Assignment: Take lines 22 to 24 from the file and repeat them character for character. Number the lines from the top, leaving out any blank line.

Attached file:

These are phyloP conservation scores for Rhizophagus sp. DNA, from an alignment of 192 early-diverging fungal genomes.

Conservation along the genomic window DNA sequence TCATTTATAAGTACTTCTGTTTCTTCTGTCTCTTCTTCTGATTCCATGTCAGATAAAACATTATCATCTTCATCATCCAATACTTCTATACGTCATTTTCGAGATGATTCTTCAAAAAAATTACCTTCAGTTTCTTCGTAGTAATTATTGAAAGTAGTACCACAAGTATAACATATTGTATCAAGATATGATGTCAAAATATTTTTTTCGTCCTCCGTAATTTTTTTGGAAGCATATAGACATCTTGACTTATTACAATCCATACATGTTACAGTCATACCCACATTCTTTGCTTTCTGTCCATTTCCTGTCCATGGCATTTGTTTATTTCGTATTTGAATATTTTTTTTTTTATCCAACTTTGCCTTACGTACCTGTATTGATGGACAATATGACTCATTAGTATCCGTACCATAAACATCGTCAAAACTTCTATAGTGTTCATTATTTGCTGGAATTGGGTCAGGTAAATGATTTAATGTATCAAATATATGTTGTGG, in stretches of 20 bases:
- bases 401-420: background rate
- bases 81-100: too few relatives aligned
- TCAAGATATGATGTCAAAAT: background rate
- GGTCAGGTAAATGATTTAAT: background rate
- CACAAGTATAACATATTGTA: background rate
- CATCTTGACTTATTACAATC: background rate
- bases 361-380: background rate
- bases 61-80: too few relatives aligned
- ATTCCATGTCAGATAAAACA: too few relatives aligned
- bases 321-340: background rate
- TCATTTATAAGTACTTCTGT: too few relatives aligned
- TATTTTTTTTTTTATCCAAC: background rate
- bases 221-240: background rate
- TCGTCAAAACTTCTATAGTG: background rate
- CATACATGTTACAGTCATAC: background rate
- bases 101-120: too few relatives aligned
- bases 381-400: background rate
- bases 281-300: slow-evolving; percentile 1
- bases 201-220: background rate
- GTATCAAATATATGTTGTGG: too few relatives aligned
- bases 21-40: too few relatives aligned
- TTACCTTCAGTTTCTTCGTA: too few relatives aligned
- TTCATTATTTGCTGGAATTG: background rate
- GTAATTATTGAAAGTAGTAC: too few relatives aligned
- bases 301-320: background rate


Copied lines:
- GTATCAAATATATGTTGTGG: too few relatives aligned
- bases 21-40: too few relatives aligned
- TTACCTTCAGTTTCTTCGTA: too few relatives aligned